CG preps leaders for suicide stand down
September 27, 2012
FORT SILL, Okla.-- Fort Sill officers, civilians and noncommissioned officers filled Sheridan Theater Sept. 25 to learn more about preventing sexual assault and suicide.
Maj. Gen. Mark McDonald, Fires Center of Excellence and Fort Sill commanding general, called for the morning meeting to address sexual assault and suicide prevention efforts ahead of the Sept. 27 Suicide Stand Down Day.
"It's important we spend some time making sure we, as leaders, are in sync before taking an entire day to discuss these issues with Soldiers," said McDonald.
Two acting troupes -- Lifelines from Fort Hood, Texas, and Sex Signals from Lawton -- used audience participation to increase attention to these serious concerns.
The general said the day is critical because the Defense Department is losing a service member per day to suicide.
He cited professional experts who said today's generation views suicide as a viable option to troubles they face.
"Don't think it's unusual for people to talk about or think about suicide. There is plenty of stigma attached to someone who expresses suicidal thoughts or attempt. We have to reduce that. Just because you have Soldiers who have expressed some thought of suicide, it doesn't mean they are broken or can't get fixed. The key to this is each of you talking to your first line leaders and making sure they understand, it's not just OK to recognize this, it's a requirement."
He said the risk factors are clear and available for anyone to review and act upon before another life is lost.
"It's all about Soldier trust in his or her leadership to help them through whatever problem they have," he said. "When I see a big spike in suicide ideations, that tells me your leaders are involved, because it means these are getting reported and help is being initiated."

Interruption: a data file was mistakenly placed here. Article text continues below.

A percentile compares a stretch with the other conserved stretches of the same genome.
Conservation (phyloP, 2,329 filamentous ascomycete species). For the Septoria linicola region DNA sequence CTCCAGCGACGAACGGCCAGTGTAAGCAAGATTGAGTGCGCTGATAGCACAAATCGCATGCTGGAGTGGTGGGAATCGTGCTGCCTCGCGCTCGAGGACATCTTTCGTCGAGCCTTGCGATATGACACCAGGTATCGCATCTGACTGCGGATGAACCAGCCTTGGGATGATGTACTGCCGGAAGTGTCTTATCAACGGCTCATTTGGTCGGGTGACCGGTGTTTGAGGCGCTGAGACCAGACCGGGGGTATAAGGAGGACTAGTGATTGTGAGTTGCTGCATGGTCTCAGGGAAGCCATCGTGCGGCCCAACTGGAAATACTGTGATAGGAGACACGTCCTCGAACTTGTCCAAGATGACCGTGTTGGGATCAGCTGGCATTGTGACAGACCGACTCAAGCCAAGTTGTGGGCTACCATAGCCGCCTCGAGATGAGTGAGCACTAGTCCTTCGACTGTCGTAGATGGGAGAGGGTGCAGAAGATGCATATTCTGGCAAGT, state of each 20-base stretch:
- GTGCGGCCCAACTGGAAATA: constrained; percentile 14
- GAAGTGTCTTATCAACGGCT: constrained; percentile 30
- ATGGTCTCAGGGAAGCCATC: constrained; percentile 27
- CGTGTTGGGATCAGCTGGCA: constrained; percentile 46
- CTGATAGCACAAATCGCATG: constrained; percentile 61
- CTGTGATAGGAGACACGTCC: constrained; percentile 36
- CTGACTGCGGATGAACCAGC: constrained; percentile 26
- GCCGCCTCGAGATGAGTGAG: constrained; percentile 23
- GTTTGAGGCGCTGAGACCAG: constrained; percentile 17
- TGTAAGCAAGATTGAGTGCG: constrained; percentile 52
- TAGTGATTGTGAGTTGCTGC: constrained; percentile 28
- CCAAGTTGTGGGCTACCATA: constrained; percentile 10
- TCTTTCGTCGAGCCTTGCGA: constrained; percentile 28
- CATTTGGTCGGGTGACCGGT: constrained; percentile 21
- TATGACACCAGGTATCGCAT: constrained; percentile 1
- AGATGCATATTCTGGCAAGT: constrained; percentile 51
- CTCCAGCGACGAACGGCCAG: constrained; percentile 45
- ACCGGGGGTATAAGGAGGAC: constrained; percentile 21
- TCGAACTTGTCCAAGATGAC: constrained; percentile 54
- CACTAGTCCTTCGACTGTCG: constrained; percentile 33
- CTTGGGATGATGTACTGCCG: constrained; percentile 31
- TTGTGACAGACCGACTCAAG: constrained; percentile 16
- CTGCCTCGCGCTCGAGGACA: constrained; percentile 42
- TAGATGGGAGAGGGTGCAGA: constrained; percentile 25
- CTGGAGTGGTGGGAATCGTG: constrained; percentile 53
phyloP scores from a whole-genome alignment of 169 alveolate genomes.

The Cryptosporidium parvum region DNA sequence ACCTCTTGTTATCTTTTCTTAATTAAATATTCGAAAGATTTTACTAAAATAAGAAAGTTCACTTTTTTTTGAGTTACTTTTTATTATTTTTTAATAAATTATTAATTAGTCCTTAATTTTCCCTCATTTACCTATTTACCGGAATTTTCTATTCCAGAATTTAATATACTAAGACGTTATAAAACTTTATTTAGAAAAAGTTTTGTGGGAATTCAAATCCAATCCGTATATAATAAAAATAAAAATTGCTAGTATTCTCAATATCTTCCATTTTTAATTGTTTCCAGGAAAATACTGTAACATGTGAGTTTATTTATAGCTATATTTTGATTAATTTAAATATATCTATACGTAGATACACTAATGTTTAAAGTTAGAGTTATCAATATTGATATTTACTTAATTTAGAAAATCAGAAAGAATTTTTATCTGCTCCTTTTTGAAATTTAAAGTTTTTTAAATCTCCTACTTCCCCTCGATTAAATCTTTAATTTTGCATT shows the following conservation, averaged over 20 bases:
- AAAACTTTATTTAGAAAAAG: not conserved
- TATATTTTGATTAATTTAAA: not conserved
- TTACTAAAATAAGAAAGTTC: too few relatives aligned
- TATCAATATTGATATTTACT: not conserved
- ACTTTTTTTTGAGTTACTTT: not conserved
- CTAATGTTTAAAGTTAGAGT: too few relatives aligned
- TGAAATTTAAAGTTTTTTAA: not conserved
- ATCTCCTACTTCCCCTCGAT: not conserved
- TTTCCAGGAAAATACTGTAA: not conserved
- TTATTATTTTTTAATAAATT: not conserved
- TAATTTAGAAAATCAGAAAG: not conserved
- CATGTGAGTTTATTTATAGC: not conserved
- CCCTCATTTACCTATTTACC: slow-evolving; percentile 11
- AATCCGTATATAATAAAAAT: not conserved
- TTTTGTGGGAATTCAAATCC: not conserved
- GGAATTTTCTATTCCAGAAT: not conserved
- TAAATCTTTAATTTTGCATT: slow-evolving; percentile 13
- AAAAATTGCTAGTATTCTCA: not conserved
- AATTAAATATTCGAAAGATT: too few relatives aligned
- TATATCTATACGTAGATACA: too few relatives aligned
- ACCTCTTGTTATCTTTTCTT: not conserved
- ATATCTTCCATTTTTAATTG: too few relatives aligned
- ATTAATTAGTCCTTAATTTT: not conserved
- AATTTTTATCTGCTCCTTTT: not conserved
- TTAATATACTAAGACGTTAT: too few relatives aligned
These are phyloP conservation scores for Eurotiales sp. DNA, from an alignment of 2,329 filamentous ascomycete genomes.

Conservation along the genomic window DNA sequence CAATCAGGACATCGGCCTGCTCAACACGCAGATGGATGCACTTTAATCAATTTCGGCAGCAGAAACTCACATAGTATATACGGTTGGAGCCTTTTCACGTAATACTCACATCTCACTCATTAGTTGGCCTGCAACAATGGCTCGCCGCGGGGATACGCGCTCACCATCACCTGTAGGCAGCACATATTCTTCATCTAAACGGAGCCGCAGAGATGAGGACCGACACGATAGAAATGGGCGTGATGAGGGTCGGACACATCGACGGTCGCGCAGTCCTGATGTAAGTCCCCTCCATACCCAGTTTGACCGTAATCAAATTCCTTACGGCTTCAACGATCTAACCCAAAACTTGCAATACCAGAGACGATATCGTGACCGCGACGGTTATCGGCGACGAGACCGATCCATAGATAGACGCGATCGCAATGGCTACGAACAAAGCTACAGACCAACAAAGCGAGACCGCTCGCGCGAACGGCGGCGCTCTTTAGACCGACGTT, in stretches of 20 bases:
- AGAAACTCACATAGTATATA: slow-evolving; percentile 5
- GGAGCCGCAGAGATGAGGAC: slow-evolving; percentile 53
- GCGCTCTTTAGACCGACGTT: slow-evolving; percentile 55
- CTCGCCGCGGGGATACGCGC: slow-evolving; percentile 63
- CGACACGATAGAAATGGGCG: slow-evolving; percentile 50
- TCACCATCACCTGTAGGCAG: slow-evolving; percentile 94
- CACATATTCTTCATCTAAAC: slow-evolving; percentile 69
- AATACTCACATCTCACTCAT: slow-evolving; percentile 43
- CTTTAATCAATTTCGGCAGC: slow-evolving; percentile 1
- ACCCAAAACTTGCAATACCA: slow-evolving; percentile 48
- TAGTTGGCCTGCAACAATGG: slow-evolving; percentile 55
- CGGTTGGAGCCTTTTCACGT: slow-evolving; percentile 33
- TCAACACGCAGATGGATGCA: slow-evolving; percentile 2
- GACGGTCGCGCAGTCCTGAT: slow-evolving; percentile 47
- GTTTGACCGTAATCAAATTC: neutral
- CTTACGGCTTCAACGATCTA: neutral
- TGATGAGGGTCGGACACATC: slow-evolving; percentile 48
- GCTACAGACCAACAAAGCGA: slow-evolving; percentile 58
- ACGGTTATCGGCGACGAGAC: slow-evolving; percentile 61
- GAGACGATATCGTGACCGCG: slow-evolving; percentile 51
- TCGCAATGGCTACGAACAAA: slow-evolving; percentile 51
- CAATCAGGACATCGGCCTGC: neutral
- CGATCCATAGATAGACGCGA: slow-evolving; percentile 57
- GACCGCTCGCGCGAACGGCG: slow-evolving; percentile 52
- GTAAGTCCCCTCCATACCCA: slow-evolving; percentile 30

Robert Dodrill, post suicide prevention program manager, said Soldiers and civilians here are doing what they are supposed to do referring people who expressed thoughts of suicide to behavioral health or other agencies that can help them.
Dodrill added "leader awareness and involvement is key for a couple reasons." First, he said McDonald is highly involved and no matter how minor an instance might appear, he makes commands call him as soon as something happens. Second, engaged leaders help him help them.
"When good reporting of suicide ideations is accomplished; I can review which units seem to be having problems, intervene and provide additional training," he said.
The general reemphasized the value of leadership trust.
"You don't have to wait for a suicide ideation. Sit down and ask your Soldiers, 'What's on your mind or why are you abusing alcohol?'" said McDonald. "They will tell you if they trust their leaders."
He then turned to sexual assault and said most assaults and rapes happen to women Soldiers new to their units and almost half of the assailants are leaders E-5 and above.
He said the Army must set the standard regarding rape and sexual assault prevention as it did in other areas, such as integration.